4.     Section four: Supporting documentation (Appendix) 

Without this section, your contractors wouldn’t be able to access the essential technical documents they’d need to be able to carry out the project effectively. For every type of project, this section should include:

  • Site drawings
  • Asbestos surveys
  • Planning records
  • Risk assessments
  • Method statements
  • Insurance details
  • Training records
  • Maintenance records
  • Monitoring templates

This section is also where you should find the documents that are project-specific and might include:

  • Inspection audits 
  • COSHH information including an inventory, material safety data sheets and COSHH assessments for each substance 
  • Competency and qualification evidence 
  • Evidence of meetings including minutes  
  • Air monitoring reports and monitoring plans  
  • Location or services 
  • Environmental documentation and surveys 
  • Plant registers and maintenance certification (statutory and internal) – i.e., Lifting Operations and Lifting Equipment Regulations (LOLER) 1998 and Provision and Use of Work Equipment Regulations (PUWER) 1998 documentation.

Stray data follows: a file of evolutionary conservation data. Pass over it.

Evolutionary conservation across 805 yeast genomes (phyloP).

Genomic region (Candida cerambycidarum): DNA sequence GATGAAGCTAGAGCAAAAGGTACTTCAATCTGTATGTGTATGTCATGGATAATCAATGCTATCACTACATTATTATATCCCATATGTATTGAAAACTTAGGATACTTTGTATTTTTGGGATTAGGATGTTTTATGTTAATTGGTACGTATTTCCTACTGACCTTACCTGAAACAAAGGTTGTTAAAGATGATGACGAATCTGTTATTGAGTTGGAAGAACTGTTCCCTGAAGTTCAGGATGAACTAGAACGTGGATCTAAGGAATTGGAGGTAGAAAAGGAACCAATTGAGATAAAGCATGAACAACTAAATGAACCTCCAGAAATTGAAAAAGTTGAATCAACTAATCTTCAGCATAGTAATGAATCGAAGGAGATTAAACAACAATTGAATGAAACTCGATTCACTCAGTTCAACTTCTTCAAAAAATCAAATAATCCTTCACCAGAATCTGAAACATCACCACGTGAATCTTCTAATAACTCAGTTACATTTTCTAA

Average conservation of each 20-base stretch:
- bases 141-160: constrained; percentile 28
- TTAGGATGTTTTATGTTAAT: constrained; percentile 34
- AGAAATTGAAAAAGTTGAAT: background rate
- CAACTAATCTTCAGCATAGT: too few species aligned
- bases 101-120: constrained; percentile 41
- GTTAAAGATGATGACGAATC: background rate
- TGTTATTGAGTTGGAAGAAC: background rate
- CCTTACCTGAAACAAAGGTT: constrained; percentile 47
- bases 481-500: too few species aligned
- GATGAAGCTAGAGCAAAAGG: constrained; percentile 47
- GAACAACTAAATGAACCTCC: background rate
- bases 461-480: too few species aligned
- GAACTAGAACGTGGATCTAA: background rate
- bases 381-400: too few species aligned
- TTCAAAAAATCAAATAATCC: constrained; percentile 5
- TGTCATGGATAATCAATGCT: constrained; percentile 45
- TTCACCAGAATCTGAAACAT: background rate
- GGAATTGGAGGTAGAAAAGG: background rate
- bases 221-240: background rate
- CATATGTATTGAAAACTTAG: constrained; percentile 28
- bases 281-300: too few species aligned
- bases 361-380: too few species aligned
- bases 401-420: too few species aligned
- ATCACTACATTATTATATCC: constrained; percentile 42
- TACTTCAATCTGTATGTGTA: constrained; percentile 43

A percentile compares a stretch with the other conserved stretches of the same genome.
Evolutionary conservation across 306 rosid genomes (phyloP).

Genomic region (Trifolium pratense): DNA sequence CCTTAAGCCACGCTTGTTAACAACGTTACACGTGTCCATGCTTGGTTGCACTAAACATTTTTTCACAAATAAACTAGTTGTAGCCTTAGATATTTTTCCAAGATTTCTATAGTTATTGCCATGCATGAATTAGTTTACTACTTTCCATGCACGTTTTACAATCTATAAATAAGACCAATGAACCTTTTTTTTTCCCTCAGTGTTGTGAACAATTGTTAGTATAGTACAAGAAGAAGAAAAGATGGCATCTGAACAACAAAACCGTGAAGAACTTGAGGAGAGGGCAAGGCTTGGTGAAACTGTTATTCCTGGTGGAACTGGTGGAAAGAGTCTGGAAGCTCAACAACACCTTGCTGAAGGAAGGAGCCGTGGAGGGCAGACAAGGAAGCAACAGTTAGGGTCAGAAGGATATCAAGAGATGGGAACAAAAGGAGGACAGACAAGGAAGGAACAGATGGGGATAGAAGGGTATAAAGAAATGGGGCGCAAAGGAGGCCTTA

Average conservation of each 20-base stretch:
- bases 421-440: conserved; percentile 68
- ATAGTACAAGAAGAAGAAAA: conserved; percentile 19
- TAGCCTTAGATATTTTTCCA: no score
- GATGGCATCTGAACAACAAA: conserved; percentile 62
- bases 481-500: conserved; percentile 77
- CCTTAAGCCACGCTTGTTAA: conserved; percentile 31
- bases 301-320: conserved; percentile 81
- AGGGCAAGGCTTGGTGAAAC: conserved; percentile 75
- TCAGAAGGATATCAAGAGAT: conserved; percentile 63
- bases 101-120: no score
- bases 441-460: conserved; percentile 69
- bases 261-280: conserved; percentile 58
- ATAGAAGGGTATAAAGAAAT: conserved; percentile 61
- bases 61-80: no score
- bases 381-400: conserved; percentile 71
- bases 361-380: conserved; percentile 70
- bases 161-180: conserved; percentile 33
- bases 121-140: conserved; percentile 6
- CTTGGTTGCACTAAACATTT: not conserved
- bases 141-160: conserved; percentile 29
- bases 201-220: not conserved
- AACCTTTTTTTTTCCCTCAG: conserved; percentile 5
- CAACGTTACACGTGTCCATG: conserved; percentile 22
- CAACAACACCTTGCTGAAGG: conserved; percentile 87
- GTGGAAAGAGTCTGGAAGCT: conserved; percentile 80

By having all the essential documents in one section, they’re easy to find and easy to examine before the project starts.

Need extra support?

Not only do we offer an easy-to-use, free, editable CPP template that can be downloaded from our website, but you can also utilise our Safety First Pack, which has every CPP section already filled out for you.

In our 100 years of collective construction safety experience, our qualified Health & Safety Consultants have faced every possible scenario in the ever-changing industry – so you can rest assured we’re prepared for everything.

If you’d like to find out more about how we can support you with your construction project, just get in touch with our team by calling 0114 244 4461 or by filling out our call-back form.